Rosalyn Yalow: Nobel Laureate - Her Life and Work in Medicine

Rosalyn Yalow: Nobel Laureate - Her Life and Work in Medicine

by Eugene Straus
     
 

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The biography of Rosalyn Yalow, as told by her longtime friend and colleague Eugene Straus, is the story of a woman who prevailed against class and gender prejudice to reach the pinnacle of the science world. Yalow’s story is related against the backdrop of her later years, when, after having won the Nobel Prize in medicine for inventing a revolutionary test

Overview

The biography of Rosalyn Yalow, as told by her longtime friend and colleague Eugene Straus, is the story of a woman who prevailed against class and gender prejudice to reach the pinnacle of the science world. Yalow’s story is related against the backdrop of her later years, when, after having won the Nobel Prize in medicine for inventing a revolutionary test for certain kinds of hormones, she was suddenly felled by a stroke and brought to a hospital where, unrecognized, she was “dumped” as a charity case onto another hospital. Straus’s account of Yalow’s slow but ultimate triumph over crippling illness is of a piece with that of the dazzlingly talented and tenacious young woman who, despite the barriers placed before her by a male-dominated medical establishment, never compromised her principles of hard work and scientific integrity.

Editorial Reviews

KLIATT
In 1977 Rosalyn Yalow was awarded the Nobel Prize for her pioneering work in RIA, or radioimmunoassay. At that time few female scientists had been awarded this distinction. In the early fifties Yalow published with her research collaborator, Solomon Berson, the first of many articles on using radioisotopes to determine blood volume. This test was to have far-ranging implications, allowing physicians and researchers to measure low concentrations of all sorts of substances in the blood. The partnership of Yalow and Berson was considered to be brilliant: before Berson's death in 1972 it was assumed that they were in line for a Nobel Prize. After his death the high prize was no longer a certainty (the Nobel is never awarded posthumously) and the author implies that other researchers tried to take credit for the Berson/Yalow research. Five years later, after publishing an additional 60 scientific papers from the laboratory named after her fellow researcher, their work was recognized. Yalow's acceptance speech was short and to the point. She said that women had been the focus of "social and professional discrimination" in the field of science, and that the "world cannot afford the loss of the talents of half its people if we are to solve the many problems that beset us." Rosalyn Yalow is elderly and her health is not good. A number of people oversee her care, including Dr. Straus, the author, a fellow researcher, physician and friend of Yalow. He defines this book as a biographical memoir: he knows her well and is a sympathetic biographer. Each chapter begins with a description of her physical and medical condition in her mid-seventies when illness sent her to a nursing home. Strausinterviewed people connected with Yalow over the years, including long sessions with her son and daughter. Most of these interviews speak for themselves; the reader is free to interpret what is said. The life of this eminent scientist was not without misinterpretation; Yalow was criticized for the way she raised her children and for her close relationship with Berson. The author tells of the single-minded scientist getting up early in the morning, walking to the research laboratory and coming home to fix both breakfast and lunch for her children. Yalow structured her life so that she could be an excellent mother, wife and scientist with the minimum amount of fuss. Recovering from illness was tackled with the same tenacity as everything else she had done in her life. In a volume complete with many photographs one of the most interesting is a picture of Yalow speaking to a group of girls during her stay in the nursing home. In the course of the memoir the author discusses present-day health care, the state of scientific research and women in science and in these subjects the reader is treated to the author's own thought-provoking biases. We may never have an autobiography of the brilliant Rosalyn Yalow. If we don't, this volume will do nicely. KLIATT Codes: SA—Recommended for senior high school students, advanced students, and adults. 1998, Perseus Books, 277p, 24cm, 99-066856, $16.00. Ages 16 to adult. Reviewer: Penelope Power; Libn., Garrison Forest Sch., Garrison, MD, July 2000 (Vol. 34 No. 4)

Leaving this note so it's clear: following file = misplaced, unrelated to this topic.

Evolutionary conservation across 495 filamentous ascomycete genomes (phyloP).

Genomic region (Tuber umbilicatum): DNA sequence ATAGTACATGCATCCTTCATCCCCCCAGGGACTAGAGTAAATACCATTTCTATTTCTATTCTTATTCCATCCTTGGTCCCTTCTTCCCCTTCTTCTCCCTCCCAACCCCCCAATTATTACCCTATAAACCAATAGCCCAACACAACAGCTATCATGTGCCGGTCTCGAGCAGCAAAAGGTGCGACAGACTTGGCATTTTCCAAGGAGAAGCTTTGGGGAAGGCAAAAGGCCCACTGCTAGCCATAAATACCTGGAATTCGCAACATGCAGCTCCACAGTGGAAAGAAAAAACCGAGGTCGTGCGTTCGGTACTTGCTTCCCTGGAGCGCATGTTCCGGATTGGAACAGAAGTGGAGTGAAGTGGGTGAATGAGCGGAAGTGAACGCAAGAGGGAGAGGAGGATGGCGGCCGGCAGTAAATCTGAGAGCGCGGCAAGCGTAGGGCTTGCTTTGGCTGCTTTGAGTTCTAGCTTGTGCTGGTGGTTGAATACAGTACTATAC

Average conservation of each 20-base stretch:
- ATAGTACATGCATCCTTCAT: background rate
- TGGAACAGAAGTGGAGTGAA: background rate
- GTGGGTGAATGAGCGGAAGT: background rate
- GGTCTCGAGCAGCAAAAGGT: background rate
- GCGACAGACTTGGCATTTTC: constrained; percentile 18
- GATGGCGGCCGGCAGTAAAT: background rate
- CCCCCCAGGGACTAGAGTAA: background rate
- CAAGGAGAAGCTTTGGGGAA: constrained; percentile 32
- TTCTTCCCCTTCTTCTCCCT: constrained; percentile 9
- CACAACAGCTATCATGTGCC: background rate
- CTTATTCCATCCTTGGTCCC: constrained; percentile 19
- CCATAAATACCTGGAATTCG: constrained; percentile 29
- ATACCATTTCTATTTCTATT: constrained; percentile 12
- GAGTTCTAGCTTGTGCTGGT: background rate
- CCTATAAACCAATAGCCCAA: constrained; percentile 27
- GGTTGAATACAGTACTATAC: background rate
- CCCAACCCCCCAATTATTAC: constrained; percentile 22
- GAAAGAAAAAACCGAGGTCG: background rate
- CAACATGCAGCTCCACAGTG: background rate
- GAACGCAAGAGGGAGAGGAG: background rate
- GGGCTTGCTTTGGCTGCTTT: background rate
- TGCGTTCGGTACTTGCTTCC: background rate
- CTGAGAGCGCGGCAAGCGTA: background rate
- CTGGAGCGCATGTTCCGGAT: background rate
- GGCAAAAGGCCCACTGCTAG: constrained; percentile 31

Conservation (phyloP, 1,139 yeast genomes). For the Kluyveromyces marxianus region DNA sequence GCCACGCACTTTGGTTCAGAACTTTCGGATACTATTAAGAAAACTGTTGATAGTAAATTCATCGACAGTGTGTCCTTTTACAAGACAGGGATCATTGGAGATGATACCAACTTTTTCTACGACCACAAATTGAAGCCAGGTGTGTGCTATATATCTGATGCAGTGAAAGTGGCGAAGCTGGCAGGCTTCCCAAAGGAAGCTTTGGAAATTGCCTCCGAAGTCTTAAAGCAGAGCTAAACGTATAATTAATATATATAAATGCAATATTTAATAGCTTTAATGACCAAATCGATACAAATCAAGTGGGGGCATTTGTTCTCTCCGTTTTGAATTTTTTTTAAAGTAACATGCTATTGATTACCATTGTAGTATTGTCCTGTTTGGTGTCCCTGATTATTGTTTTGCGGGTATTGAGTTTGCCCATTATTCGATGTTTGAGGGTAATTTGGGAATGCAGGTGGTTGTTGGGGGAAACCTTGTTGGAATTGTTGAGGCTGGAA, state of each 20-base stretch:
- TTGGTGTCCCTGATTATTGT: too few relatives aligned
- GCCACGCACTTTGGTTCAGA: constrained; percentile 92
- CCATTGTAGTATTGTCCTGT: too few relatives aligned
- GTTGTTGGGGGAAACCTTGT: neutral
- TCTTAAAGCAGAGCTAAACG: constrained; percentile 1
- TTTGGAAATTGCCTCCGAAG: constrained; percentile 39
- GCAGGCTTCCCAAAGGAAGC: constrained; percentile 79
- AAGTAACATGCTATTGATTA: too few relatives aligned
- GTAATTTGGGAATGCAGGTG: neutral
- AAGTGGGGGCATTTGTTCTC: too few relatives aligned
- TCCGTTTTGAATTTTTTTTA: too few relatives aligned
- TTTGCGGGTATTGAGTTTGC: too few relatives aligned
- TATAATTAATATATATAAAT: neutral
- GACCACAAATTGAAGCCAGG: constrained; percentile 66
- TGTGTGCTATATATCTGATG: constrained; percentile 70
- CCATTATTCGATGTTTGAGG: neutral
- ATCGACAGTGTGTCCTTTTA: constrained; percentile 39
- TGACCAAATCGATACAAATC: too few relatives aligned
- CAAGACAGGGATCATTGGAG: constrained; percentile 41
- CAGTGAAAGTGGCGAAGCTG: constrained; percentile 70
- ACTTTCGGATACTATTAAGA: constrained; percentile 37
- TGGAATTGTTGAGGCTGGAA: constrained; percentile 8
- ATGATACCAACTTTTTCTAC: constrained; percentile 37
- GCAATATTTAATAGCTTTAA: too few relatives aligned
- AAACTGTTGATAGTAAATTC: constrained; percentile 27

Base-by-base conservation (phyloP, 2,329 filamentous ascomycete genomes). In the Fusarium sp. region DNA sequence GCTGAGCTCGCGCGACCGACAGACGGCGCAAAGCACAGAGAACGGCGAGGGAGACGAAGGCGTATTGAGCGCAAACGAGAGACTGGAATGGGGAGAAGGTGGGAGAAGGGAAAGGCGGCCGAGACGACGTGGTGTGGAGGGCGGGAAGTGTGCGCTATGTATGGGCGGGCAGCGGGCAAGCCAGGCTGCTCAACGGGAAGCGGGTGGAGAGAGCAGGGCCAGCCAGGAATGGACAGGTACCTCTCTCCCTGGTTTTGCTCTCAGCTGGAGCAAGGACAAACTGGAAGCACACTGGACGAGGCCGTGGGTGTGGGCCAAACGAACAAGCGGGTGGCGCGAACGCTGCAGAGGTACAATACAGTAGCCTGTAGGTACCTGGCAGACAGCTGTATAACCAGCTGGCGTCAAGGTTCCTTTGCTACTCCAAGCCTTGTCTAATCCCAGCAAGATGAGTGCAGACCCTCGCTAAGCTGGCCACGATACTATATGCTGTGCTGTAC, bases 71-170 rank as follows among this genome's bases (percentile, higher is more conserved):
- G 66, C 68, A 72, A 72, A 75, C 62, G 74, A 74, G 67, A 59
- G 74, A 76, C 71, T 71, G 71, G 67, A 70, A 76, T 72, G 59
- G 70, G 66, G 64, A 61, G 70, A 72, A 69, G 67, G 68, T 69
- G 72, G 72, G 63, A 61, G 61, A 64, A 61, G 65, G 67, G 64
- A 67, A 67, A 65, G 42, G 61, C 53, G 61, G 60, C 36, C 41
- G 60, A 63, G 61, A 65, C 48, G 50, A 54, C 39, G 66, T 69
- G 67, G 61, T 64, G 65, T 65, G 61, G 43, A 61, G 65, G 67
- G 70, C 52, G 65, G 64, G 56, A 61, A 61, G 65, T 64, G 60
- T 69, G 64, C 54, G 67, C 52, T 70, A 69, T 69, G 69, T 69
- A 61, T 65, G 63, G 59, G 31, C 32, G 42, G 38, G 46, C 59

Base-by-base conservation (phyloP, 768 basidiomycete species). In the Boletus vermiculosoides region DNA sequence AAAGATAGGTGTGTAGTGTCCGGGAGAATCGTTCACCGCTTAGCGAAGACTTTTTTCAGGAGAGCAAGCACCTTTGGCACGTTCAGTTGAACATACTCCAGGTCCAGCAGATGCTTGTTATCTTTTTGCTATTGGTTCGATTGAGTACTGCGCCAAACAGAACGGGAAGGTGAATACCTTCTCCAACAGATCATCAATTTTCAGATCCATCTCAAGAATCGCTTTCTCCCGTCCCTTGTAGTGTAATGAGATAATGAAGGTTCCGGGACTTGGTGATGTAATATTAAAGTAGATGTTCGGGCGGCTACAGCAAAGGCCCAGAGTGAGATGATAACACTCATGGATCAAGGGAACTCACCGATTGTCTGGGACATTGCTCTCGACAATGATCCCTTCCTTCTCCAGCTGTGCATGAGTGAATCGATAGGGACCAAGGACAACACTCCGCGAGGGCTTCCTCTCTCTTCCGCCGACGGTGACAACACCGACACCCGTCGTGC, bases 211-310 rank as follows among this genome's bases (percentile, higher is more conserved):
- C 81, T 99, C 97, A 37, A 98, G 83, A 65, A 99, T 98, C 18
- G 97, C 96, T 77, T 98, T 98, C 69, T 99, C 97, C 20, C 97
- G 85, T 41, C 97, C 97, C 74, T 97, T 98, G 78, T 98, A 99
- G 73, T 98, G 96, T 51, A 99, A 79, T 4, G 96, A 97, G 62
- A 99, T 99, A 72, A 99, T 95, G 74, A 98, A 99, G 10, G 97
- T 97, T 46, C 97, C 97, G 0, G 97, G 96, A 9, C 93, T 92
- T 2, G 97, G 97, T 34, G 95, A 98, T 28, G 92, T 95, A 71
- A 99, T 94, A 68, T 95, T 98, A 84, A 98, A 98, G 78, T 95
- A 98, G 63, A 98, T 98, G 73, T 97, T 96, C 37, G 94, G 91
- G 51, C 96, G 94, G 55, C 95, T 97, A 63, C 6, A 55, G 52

Booknews
In 1977, Rosalyn Yalow, known as the "Madame Curie from the Bronx," was the second woman in history to win the Nobel Prize in medicine. In this biography (reprint of the 1998 publication), a colleague reveals the extraordinary intelligence and determination that led her to overcome countless obstacles as a woman scientist in a man's world. The author is professor of medicine at the State University of New York Health Science Center and a former colleague of Yallow's at Montefiore Medical Center. Annotation c. Book News, Inc., Portland, OR (booknews.com)

Product Details

ISBN-13:
9780738202631
Publisher:
Basic Books
Publication date:
12/17/1999
Pages:
294
Product dimensions:
6.00(w) x 9.22(h) x 0.64(d)
Lexile:
1250L (what's this?)

Meet the Author

Eugene Straus, M.D., is professor of medicine and chief of digestive diseases at the State University of New York Health Science Center at Brooklyn. He was co-chairman with Rosalyn Yalow of the Department of Clinical Sciences at Montefiore Medical Center. He lives in New York City.

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